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Top 10 B2B Research Mistakes

by Joy Ganvik | Jan 24, 2020

Top 10 B2B Research Mistakes

We work with a lot of clients who are in the B2B space—or who are USUALLY in the B2B space, and need to do some research.  Often these projects are done infrequently for a company (and sometimes it’s their first foray into research).  Because many of these clients don't typically have an established market research function, the project is handled internally by someone who is not an expert at conducting research and often doesn't have enough room on their plate to manage another project - no matter how important it may be.

All of this means that the partner you choose to conduct the research is the most important thing you need to decide to make sure you have a successful project.  Of course you'll seek out a partner that's known for its expertise in designing and executing research.  But it's equally as important to find an agency that has senior team members who have been on your side of the business —strategic partners who will advocate for you, as if they are an employee of your company, and will be on your side, looking out for your best interest throughout the project.

However finding the best agency fit is only half the battle.  Even then, there are things that clients can do to increase their chances for success when managing a research project.  Here are the top ten mistakes we frequently see clients making that sabotage the effectiveness of research. 

Mistake #1:   Only talking to your current customers

While sometimes you need to research your existing customers only (for example, if you’re trying to understand satisfaction), most of the time there are huge benefits in researching the broader market instead.  By widening your research scope, you will understand current perceptions in the market, your competitive position, and market needs – all critical insights you could not gain by focusing on your customers alone.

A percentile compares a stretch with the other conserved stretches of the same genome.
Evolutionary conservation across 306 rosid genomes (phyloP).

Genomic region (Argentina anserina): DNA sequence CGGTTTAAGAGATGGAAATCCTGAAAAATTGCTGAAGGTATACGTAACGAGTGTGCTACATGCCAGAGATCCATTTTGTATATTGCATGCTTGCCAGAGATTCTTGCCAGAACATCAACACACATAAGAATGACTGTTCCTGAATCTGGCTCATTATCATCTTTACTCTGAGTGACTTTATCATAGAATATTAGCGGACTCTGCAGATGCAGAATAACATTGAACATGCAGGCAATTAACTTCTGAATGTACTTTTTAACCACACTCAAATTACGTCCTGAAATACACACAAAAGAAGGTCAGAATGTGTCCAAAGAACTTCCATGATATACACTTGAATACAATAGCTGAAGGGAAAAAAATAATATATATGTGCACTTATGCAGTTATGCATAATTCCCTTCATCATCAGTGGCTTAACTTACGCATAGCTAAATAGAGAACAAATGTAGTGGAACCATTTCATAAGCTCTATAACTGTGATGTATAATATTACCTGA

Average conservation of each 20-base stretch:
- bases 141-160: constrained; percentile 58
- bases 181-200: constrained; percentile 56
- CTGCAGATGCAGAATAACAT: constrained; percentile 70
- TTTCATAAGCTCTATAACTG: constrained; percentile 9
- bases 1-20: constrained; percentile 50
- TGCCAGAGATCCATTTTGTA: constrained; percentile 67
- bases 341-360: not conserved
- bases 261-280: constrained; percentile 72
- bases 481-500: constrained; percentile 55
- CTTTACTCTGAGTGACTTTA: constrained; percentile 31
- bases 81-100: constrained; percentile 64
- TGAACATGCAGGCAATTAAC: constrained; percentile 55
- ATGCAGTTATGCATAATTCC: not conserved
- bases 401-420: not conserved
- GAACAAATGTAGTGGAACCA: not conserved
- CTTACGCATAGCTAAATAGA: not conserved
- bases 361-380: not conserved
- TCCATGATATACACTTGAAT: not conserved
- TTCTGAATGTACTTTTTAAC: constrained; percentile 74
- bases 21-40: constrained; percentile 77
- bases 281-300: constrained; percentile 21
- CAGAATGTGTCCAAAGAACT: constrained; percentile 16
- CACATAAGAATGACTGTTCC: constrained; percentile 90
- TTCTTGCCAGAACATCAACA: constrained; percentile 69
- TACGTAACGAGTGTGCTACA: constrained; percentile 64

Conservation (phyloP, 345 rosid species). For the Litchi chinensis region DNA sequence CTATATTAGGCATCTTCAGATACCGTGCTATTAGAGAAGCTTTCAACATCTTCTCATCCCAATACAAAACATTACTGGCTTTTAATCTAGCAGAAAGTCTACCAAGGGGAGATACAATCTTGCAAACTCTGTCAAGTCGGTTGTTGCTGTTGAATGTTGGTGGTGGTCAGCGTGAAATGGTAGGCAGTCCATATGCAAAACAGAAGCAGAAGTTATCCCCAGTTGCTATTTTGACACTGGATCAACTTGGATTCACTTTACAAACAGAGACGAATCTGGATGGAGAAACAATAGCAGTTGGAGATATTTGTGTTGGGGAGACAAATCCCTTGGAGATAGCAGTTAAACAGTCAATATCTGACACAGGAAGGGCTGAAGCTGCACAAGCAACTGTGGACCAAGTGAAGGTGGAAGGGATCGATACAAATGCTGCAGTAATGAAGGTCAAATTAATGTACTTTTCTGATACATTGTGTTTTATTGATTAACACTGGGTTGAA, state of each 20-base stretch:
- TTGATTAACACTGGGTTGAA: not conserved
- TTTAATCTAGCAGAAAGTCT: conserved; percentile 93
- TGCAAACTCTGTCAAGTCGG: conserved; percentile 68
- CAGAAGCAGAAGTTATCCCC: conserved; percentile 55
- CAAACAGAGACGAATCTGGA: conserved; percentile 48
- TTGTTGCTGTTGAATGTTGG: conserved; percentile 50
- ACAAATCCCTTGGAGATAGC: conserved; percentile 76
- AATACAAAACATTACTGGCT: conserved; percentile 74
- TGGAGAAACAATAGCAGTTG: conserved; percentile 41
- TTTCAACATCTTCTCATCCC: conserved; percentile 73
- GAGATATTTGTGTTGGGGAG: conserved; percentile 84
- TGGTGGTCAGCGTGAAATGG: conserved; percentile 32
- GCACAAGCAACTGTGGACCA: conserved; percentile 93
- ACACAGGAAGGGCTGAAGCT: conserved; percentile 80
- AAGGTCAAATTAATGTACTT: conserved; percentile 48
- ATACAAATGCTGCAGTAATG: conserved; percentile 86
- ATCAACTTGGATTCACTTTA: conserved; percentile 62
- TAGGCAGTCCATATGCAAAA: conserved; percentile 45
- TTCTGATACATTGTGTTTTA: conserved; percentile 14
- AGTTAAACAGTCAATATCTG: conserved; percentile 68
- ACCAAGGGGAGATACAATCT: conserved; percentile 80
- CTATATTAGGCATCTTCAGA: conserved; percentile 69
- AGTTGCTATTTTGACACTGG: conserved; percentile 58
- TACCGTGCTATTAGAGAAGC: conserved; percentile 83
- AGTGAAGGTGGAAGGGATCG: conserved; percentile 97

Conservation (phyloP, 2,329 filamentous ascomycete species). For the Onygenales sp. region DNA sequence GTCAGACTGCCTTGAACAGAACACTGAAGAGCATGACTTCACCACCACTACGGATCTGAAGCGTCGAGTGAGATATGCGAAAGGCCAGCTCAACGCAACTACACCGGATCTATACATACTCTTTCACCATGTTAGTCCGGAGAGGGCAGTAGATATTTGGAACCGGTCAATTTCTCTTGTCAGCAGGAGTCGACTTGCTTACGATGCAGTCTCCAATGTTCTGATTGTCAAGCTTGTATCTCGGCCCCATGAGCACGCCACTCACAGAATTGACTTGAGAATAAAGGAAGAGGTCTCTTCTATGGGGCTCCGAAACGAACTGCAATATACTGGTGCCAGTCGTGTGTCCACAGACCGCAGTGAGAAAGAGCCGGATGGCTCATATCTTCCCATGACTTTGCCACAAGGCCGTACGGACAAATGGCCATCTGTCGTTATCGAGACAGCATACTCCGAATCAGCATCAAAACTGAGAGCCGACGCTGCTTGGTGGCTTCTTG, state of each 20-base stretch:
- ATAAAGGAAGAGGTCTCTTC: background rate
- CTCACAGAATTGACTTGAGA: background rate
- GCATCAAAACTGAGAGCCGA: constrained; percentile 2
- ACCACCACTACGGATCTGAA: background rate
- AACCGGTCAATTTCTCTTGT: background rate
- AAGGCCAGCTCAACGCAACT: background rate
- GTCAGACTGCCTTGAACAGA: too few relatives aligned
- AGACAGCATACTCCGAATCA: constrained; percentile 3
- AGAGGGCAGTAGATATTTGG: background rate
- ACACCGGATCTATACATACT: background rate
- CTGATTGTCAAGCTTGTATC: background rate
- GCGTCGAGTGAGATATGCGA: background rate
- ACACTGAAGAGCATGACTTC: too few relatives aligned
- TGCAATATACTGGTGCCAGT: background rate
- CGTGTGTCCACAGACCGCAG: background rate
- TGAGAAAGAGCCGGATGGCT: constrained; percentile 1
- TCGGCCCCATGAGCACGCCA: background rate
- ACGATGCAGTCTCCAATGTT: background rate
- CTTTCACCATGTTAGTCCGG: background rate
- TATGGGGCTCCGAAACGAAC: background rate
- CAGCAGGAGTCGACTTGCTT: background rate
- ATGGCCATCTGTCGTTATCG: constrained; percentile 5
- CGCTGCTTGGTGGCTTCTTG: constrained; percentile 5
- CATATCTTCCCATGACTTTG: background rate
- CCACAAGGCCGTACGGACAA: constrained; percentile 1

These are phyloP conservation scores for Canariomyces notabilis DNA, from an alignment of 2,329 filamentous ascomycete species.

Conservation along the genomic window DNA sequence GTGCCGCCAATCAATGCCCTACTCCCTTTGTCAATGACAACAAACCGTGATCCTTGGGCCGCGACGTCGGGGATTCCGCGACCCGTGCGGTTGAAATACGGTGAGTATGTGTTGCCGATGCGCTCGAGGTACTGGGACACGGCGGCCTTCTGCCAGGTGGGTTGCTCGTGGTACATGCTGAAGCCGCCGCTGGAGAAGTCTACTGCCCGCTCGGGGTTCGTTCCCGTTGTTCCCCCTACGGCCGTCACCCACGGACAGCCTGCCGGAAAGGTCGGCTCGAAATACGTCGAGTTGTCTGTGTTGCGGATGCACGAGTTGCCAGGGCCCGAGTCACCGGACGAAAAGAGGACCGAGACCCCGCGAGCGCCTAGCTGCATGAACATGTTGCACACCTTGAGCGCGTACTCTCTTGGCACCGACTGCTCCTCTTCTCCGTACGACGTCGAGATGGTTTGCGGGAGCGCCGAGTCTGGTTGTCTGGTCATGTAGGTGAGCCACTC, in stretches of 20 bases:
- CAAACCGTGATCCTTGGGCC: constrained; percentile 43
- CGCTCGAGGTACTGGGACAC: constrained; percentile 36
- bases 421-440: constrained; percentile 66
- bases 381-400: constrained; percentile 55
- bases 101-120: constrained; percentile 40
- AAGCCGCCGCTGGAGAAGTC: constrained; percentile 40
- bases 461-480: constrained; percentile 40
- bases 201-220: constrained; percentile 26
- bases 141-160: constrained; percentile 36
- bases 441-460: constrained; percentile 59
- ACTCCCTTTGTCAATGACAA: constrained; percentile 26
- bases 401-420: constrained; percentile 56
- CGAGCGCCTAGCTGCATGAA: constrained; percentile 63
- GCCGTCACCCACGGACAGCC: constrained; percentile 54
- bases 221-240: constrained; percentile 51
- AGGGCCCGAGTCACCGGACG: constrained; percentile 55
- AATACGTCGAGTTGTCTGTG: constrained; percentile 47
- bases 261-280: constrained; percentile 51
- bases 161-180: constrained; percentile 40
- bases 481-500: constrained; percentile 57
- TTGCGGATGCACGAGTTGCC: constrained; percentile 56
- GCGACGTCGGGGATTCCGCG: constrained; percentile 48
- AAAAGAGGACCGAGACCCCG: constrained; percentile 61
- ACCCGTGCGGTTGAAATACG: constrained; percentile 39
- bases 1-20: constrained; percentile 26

Mistake #2:   Being too specific

It’s tempting to define every word, cover every base, and assess every possible option.  This typically leads to wordy questions, wordy responses, long lists, and category lingo.  All of these things negatively impact data quality and response rates.  This is where having a good research partner becomes imperative – providing objective, non-biased feedback, they will ensure your research tools  will achieve your business goals while maintaining the integrity of responses.

Mistake #3:   Not having sufficient sample

B2B sample is expensive.  Really expensive.  So it’s tempting to go with small sample sizes in order to keep research costs down.  This is an area that requires some precision --- figuring out the optimal sample size  --- small enough to keep costs as low as possible, and big enough to answer all the business questions in a statistically reliable way, is one of the keys to a successful outcome.

Mistake #4:   Having bad quality sample

Even worse than not having enough sample, is having bad quality sample.  Getting the right people to respond to the survey for your market is critical.  Ensuring that the sample is who they say they are, is part of an established, professional research panel that is managed responsibly, and that the screening questions lead you to the right respondents who will pay attention to the questions and answer honestly, are all essential and not always easily achievable.